The Relationship Between Restricted Interests and Anxiety Disorder Symptoms in Children with Autism Spectrum Disorders (ASD)

Saturday, May 19, 2012
Sheraton Hall (Sheraton Centre Toronto)
11:00 AM
C. E. Lin1,2 and J. J. Wood3, (1)Education and Psychiatry, UC Santa Barbara, Los Angeles, CA, (2)UCLA, Los Angeles, CA, (3)University of California, Los Angeles, Los Angeles, CA
Background:  A preoccupation with restricted interests (RI) is a core symptom of autism spectrum disorders (ASD) associated with further impacting the overall functioning of children with ASD. The presence of anxiety disorders and overlap in the symptomatology of RI (e.g. obsessive compulsive disorder (OCD)), suggests a possible linkage. Children engage in their RI through various forms of activities, such as fact collection or symbolic enactment through play (Klin et al., 2007). Similarly, the role that RI play in the functioning of ASD has also been speculated to be multidimensional. At this time, there is little research examining the linkage between RI and anxiety.

Objectives:  The current study examined the association between RI expression and anxiety disorder symptoms in children with ASD. The goals were to examine (a) the association between RI and anxiety symptomatology; (b) differences in anxiety symptoms based on the expression of RI; (c) the relationship between time engaged in RI and anxiety.

Methods:  Data were analyzed from children diagnosed with ASD (N = 68; 7-13 years of age; IQ > 70) and co-occuring anxiety disorders who had participated in a federally funded investigation of a treatment program for anxiety in ASD (c.f. Wood et al., 2009). Measures from the Yale Special Interest Survey (YSIS; Klin et al., 2007), the Children’s Yale-Brown Obsessive Compulsive Scale (CY-BOCS; Goodman et al., 1989), the Anxiety Disorders Interview Schedule (ADIS; Silverman and Albano, 1996), and the Multidimensional Anxiety Scale for Children–Parent Version (MASC-P; March, 1997) were analyzed. Time spent engaging in RI and categories of RI expression comprised of (a) facts/verbal memory and learning, (b) attachment to objects, and (c) symbolic enactment were coded using the YSIS.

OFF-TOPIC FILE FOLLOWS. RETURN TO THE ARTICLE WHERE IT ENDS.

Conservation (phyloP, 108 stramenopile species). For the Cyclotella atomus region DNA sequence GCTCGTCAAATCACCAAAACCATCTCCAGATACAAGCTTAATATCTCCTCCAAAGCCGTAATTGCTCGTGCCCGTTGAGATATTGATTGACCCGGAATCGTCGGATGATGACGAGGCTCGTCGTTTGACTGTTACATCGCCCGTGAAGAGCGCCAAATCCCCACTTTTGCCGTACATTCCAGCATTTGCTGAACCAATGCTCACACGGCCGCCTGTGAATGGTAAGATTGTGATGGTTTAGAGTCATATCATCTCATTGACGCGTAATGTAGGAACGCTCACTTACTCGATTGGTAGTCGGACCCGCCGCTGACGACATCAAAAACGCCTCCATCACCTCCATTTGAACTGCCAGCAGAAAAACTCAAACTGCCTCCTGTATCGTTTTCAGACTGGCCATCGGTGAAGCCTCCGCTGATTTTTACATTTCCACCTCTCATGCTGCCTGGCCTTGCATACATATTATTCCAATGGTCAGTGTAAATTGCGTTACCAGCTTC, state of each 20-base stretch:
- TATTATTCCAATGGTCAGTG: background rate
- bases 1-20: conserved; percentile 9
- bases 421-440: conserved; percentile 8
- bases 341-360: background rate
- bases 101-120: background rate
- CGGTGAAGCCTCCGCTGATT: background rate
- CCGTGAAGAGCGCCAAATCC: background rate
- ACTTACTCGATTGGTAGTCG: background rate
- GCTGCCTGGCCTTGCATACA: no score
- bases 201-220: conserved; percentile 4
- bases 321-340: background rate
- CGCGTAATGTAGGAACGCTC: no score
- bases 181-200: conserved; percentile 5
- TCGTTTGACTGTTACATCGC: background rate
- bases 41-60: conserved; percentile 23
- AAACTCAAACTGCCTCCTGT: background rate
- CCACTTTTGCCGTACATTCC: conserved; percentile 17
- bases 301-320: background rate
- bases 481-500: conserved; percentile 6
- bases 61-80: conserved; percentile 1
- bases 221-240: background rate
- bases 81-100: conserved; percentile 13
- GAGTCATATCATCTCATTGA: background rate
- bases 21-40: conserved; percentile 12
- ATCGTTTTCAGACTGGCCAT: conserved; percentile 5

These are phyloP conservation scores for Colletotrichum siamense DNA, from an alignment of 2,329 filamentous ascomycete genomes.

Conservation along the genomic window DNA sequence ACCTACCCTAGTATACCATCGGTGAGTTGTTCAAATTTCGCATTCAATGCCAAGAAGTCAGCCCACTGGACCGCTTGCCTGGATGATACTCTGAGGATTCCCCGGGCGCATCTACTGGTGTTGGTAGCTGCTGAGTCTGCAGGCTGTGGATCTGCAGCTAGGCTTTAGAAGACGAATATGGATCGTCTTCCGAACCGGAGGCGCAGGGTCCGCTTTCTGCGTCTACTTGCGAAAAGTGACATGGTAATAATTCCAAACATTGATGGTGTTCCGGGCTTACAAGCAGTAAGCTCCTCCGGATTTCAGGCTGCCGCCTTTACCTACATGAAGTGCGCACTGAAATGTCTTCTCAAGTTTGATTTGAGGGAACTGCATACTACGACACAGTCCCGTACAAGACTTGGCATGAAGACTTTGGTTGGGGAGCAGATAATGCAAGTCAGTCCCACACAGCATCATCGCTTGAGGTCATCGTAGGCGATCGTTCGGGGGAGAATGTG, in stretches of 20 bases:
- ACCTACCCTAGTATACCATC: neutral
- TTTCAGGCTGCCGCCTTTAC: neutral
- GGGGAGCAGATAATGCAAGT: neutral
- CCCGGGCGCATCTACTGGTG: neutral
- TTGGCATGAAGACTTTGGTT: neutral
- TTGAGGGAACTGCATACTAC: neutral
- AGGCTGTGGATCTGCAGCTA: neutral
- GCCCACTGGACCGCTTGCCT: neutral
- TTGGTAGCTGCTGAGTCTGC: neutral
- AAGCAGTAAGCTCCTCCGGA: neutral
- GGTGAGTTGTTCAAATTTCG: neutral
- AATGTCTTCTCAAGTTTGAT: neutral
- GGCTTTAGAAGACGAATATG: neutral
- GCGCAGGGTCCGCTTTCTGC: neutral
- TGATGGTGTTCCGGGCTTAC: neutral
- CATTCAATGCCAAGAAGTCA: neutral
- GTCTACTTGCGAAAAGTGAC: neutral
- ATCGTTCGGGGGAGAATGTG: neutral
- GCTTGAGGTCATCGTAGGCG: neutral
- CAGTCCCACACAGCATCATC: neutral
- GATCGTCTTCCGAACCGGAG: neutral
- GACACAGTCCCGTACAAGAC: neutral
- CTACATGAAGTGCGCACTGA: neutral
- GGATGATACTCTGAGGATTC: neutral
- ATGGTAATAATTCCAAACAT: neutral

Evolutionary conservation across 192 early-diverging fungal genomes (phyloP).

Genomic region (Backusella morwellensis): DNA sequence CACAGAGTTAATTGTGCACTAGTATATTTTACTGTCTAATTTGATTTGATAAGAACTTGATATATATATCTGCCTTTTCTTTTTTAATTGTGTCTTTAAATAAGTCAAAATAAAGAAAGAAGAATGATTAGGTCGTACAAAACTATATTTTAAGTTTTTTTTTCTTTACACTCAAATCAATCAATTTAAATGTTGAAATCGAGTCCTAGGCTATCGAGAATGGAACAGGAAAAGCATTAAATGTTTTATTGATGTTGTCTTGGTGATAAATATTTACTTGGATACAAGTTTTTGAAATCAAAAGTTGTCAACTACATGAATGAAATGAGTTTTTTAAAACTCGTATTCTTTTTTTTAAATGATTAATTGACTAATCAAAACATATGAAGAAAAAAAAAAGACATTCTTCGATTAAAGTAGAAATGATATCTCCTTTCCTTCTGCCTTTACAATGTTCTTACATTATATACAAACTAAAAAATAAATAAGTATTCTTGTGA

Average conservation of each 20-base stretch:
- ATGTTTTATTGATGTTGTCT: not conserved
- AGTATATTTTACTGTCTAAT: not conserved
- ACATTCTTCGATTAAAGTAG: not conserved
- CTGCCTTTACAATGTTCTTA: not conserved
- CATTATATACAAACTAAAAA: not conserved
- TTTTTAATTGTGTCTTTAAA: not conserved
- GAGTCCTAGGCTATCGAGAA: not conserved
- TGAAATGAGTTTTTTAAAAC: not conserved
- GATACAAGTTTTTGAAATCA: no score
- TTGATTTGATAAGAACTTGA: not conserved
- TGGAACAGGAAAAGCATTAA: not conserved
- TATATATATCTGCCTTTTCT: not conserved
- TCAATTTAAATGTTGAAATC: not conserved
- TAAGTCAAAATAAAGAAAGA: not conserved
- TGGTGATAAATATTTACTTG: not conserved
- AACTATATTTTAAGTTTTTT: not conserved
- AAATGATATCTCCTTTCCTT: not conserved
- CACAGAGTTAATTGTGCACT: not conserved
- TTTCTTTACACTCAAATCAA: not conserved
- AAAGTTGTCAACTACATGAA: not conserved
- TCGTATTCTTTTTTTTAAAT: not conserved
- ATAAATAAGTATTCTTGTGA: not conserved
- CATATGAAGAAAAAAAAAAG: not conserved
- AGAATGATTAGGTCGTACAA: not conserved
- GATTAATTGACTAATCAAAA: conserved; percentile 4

Results:  Findings indicated that symbolic enactment of RI in the form of play, rather than information collection or time engaged in RI, was significantly linked with the increased presence and severity of anxiety symptoms. The manner in which RI were manifested was highly associated with anxiety symptoms and severity. Children who exhibited symbolic enactment of RI were more likely to demonstrate a greater number of anxiety symptoms (t (68)=2.48, p < .01), including OCD (t (68)=2.27, p<.05) and general anxiety symptoms, in addition to increased severe of primary anxiety diagnoses (t (57)=2.55, p = .05). RI expressed through facts/verbal memory and learning were unrelated to symptoms of anxiety. Time engaged in RI seemed to play only a small role in relation to anxiety symptoms, associated only with increased frequency of OCD-compulsive symptoms (r (68)=.23, p=.05).

Conclusions:  The association between symbolically enacted RI and heightened anxiety suggest that RI can be conceptualized as a way to cope with anxiety. Expression of RI that are more intense or take on specific (symbolically enacted) forms could be used as a way to manage anxiety. In the absence of more effective coping strategies, engaging in intensive RI may serve as a limited relief. Further exploration is warranted and research to develop effective alternatives for RI (e.g., coping behaviors) appears to be essential.

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